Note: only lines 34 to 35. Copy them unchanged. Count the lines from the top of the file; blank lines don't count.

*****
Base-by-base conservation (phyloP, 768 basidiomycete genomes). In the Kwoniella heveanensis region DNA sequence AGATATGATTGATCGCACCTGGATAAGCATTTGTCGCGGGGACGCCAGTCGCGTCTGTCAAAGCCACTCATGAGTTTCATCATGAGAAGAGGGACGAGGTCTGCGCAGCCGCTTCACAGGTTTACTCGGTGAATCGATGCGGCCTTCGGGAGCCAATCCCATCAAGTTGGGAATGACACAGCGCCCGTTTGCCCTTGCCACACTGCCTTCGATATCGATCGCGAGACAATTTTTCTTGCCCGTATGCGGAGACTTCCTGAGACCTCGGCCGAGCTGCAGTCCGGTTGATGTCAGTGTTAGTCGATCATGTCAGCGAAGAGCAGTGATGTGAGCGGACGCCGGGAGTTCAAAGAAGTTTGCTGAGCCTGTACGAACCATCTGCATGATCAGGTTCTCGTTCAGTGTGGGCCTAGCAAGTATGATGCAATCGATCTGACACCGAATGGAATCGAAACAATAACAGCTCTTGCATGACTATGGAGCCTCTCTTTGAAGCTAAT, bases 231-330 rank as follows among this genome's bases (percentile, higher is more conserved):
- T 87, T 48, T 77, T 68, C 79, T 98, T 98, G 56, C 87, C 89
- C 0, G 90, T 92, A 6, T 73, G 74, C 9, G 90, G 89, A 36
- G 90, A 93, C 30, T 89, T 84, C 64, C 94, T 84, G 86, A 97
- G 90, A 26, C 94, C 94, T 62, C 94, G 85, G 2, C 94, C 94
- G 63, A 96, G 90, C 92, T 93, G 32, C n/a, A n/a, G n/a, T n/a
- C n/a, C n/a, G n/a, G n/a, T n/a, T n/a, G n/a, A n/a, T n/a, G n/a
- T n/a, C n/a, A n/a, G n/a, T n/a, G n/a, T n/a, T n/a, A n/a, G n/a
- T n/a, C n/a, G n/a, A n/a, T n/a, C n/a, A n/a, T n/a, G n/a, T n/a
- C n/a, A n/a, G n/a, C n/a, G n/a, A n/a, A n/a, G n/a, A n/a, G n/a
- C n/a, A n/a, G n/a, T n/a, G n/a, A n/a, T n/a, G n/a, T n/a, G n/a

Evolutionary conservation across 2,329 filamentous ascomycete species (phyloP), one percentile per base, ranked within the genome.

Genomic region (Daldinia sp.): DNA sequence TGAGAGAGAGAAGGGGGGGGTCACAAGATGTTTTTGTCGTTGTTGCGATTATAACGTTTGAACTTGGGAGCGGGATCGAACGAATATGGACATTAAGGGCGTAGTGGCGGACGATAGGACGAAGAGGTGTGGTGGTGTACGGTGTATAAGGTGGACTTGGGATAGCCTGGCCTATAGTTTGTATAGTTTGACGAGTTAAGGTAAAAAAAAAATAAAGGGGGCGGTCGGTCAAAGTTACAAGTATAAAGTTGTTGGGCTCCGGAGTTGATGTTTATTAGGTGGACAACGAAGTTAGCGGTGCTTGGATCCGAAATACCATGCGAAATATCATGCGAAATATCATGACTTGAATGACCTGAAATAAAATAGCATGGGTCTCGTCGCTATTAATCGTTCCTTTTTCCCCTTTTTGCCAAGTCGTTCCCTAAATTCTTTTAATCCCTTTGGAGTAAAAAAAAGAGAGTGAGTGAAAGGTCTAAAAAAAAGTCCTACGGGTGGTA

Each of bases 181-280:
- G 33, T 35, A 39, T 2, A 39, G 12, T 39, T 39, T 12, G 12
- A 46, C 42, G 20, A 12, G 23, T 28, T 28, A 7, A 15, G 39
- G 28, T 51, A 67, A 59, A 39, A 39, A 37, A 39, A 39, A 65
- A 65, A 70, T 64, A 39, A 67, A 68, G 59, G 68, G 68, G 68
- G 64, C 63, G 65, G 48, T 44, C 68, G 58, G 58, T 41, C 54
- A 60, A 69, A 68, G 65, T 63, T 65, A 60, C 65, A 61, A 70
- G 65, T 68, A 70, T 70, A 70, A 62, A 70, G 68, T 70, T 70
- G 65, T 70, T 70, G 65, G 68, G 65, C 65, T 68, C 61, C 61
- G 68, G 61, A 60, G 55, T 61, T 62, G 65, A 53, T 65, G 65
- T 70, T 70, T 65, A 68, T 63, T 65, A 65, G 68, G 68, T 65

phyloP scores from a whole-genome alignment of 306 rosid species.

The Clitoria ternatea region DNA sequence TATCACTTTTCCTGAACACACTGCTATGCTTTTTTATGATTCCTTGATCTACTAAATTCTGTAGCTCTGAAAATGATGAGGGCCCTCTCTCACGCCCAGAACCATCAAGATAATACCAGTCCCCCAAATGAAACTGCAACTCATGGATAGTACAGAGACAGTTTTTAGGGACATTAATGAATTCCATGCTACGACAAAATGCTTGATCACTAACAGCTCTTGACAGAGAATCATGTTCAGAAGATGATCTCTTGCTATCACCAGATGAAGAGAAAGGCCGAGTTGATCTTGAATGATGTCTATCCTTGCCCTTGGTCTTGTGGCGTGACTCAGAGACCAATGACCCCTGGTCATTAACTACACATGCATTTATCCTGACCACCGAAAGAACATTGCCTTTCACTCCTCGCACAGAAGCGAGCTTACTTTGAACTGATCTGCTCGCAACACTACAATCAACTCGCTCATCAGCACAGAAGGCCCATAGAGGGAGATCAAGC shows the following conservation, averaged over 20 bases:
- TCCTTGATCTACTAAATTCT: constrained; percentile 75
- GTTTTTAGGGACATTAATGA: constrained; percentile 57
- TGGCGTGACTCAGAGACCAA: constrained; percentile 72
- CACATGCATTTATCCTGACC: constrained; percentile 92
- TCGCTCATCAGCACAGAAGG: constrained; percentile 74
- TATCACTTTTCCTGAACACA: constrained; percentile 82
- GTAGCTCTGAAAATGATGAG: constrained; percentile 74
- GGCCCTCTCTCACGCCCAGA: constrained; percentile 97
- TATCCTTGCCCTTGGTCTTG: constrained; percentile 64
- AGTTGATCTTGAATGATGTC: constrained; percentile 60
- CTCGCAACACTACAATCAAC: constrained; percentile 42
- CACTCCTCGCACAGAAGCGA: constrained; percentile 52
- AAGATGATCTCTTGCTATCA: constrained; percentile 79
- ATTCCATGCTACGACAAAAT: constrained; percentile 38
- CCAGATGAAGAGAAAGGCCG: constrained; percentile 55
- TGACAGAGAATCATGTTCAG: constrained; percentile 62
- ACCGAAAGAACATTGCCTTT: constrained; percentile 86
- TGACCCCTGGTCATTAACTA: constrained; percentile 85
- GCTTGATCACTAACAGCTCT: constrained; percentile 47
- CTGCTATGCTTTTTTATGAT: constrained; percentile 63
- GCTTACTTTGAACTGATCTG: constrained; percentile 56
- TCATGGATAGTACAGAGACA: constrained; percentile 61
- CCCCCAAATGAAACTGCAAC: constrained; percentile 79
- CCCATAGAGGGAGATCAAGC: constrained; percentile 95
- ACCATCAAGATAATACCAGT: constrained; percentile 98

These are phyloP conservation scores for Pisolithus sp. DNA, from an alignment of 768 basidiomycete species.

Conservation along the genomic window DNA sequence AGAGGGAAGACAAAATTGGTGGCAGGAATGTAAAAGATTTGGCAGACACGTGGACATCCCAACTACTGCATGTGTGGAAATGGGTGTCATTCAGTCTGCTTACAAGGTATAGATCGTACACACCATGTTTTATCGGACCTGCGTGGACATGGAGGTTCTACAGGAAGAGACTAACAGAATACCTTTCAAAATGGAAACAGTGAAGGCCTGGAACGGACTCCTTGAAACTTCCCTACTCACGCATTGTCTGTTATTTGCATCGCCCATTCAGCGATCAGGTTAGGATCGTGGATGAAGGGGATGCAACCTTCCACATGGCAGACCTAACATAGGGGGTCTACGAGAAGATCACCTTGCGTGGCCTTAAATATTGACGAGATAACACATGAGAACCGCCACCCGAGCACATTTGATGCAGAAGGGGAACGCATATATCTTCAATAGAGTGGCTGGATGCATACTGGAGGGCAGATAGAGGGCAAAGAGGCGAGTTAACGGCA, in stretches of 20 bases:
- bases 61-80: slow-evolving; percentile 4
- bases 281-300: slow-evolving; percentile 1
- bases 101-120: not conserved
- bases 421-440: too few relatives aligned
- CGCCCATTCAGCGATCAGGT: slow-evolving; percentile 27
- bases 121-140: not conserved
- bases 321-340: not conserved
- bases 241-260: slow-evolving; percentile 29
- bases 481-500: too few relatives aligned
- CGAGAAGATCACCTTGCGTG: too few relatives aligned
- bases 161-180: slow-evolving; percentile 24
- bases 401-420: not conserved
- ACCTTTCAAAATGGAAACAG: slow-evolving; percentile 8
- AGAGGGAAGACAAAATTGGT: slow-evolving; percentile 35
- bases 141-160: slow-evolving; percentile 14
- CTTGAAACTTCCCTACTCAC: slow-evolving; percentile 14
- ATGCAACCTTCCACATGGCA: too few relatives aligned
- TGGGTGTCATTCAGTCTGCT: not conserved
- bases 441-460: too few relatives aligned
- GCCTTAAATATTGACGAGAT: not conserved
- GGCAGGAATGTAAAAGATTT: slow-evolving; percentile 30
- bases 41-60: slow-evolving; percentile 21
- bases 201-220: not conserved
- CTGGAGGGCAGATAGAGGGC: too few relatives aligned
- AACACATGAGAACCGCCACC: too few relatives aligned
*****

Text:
- GGCCCTCTCTCACGCCCAGA: constrained; percentile 97
- TATCCTTGCCCTTGGTCTTG: constrained; percentile 64